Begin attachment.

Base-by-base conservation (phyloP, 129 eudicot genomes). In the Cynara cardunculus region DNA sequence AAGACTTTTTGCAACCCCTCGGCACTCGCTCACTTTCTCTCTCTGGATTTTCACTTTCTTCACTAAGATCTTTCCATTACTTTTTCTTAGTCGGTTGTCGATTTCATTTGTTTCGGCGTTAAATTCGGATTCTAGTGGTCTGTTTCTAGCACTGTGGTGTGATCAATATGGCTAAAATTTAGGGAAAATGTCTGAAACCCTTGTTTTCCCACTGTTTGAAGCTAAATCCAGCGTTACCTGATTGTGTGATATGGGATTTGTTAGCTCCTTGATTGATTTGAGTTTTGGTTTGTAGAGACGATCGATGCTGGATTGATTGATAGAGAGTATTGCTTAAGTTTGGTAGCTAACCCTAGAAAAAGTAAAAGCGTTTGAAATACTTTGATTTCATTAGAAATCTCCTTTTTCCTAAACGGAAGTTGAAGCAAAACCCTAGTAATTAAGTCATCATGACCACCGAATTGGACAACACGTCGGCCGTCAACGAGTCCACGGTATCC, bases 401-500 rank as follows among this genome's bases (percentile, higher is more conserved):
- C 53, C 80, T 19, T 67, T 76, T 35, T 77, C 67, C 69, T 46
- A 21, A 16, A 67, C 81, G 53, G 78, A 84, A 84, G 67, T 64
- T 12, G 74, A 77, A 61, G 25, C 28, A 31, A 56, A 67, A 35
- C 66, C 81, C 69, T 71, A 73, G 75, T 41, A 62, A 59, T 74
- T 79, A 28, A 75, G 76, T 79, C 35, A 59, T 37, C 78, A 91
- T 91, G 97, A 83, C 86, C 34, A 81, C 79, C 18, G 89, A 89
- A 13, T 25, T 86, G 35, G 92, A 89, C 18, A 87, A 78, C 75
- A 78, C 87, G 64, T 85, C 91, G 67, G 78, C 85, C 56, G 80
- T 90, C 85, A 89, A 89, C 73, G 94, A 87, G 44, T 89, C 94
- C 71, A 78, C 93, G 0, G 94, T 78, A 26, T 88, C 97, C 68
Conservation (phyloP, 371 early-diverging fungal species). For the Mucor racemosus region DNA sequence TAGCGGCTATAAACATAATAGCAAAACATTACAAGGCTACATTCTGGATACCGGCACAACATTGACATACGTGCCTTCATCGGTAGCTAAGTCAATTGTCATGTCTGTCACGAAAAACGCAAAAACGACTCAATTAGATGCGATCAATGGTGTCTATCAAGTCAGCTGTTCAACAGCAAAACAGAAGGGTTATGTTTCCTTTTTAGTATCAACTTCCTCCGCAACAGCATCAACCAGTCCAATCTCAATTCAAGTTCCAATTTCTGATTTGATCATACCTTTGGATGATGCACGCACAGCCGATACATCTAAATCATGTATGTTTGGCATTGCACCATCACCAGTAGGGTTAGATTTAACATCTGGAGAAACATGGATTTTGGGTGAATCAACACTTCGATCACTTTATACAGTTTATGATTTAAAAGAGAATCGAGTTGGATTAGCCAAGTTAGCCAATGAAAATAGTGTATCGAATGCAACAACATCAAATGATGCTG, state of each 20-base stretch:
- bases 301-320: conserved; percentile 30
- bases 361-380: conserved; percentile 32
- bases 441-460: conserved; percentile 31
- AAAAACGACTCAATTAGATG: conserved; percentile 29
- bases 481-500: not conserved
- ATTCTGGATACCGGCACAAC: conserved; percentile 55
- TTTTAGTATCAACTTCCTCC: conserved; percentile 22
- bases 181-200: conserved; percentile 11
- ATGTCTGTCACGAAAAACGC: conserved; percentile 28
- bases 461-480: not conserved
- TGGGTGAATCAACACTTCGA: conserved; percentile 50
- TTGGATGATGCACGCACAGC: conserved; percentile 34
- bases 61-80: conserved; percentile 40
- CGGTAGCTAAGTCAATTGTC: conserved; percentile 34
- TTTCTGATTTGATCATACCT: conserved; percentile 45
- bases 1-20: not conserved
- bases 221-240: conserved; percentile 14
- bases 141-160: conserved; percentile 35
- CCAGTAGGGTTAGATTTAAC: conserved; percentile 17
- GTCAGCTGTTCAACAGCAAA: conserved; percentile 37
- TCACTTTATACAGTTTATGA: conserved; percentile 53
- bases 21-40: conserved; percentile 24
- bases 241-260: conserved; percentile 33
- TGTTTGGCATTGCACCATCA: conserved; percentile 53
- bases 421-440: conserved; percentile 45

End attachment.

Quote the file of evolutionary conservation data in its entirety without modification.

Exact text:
Base-by-base conservation (phyloP, 129 eudicot genomes). In the Cynara cardunculus region DNA sequence AAGACTTTTTGCAACCCCTCGGCACTCGCTCACTTTCTCTCTCTGGATTTTCACTTTCTTCACTAAGATCTTTCCATTACTTTTTCTTAGTCGGTTGTCGATTTCATTTGTTTCGGCGTTAAATTCGGATTCTAGTGGTCTGTTTCTAGCACTGTGGTGTGATCAATATGGCTAAAATTTAGGGAAAATGTCTGAAACCCTTGTTTTCCCACTGTTTGAAGCTAAATCCAGCGTTACCTGATTGTGTGATATGGGATTTGTTAGCTCCTTGATTGATTTGAGTTTTGGTTTGTAGAGACGATCGATGCTGGATTGATTGATAGAGAGTATTGCTTAAGTTTGGTAGCTAACCCTAGAAAAAGTAAAAGCGTTTGAAATACTTTGATTTCATTAGAAATCTCCTTTTTCCTAAACGGAAGTTGAAGCAAAACCCTAGTAATTAAGTCATCATGACCACCGAATTGGACAACACGTCGGCCGTCAACGAGTCCACGGTATCC, bases 401-500 rank as follows among this genome's bases (percentile, higher is more conserved):
- C 53, C 80, T 19, T 67, T 76, T 35, T 77, C 67, C 69, T 46
- A 21, A 16, A 67, C 81, G 53, G 78, A 84, A 84, G 67, T 64
- T 12, G 74, A 77, A 61, G 25, C 28, A 31, A 56, A 67, A 35
- C 66, C 81, C 69, T 71, A 73, G 75, T 41, A 62, A 59, T 74
- T 79, A 28, A 75, G 76, T 79, C 35, A 59, T 37, C 78, A 91
- T 91, G 97, A 83, C 86, C 34, A 81, C 79, C 18, G 89, A 89
- A 13, T 25, T 86, G 35, G 92, A 89, C 18, A 87, A 78, C 75
- A 78, C 87, G 64, T 85, C 91, G 67, G 78, C 85, C 56, G 80
- T 90, C 85, A 89, A 89, C 73, G 94, A 87, G 44, T 89, C 94
- C 71, A 78, C 93, G 0, G 94, T 78, A 26, T 88, C 97, C 68
Conservation (phyloP, 371 early-diverging fungal species). For the Mucor racemosus region DNA sequence TAGCGGCTATAAACATAATAGCAAAACATTACAAGGCTACATTCTGGATACCGGCACAACATTGACATACGTGCCTTCATCGGTAGCTAAGTCAATTGTCATGTCTGTCACGAAAAACGCAAAAACGACTCAATTAGATGCGATCAATGGTGTCTATCAAGTCAGCTGTTCAACAGCAAAACAGAAGGGTTATGTTTCCTTTTTAGTATCAACTTCCTCCGCAACAGCATCAACCAGTCCAATCTCAATTCAAGTTCCAATTTCTGATTTGATCATACCTTTGGATGATGCACGCACAGCCGATACATCTAAATCATGTATGTTTGGCATTGCACCATCACCAGTAGGGTTAGATTTAACATCTGGAGAAACATGGATTTTGGGTGAATCAACACTTCGATCACTTTATACAGTTTATGATTTAAAAGAGAATCGAGTTGGATTAGCCAAGTTAGCCAATGAAAATAGTGTATCGAATGCAACAACATCAAATGATGCTG, state of each 20-base stretch:
- bases 301-320: conserved; percentile 30
- bases 361-380: conserved; percentile 32
- bases 441-460: conserved; percentile 31
- AAAAACGACTCAATTAGATG: conserved; percentile 29
- bases 481-500: not conserved
- ATTCTGGATACCGGCACAAC: conserved; percentile 55
- TTTTAGTATCAACTTCCTCC: conserved; percentile 22
- bases 181-200: conserved; percentile 11
- ATGTCTGTCACGAAAAACGC: conserved; percentile 28
- bases 461-480: not conserved
- TGGGTGAATCAACACTTCGA: conserved; percentile 50
- TTGGATGATGCACGCACAGC: conserved; percentile 34
- bases 61-80: conserved; percentile 40
- CGGTAGCTAAGTCAATTGTC: conserved; percentile 34
- TTTCTGATTTGATCATACCT: conserved; percentile 45
- bases 1-20: not conserved
- bases 221-240: conserved; percentile 14
- bases 141-160: conserved; percentile 35
- CCAGTAGGGTTAGATTTAAC: conserved; percentile 17
- GTCAGCTGTTCAACAGCAAA: conserved; percentile 37
- TCACTTTATACAGTTTATGA: conserved; percentile 53
- bases 21-40: conserved; percentile 24
- bases 241-260: conserved; percentile 33
- TGTTTGGCATTGCACCATCA: conserved; percentile 53
- bases 421-440: conserved; percentile 45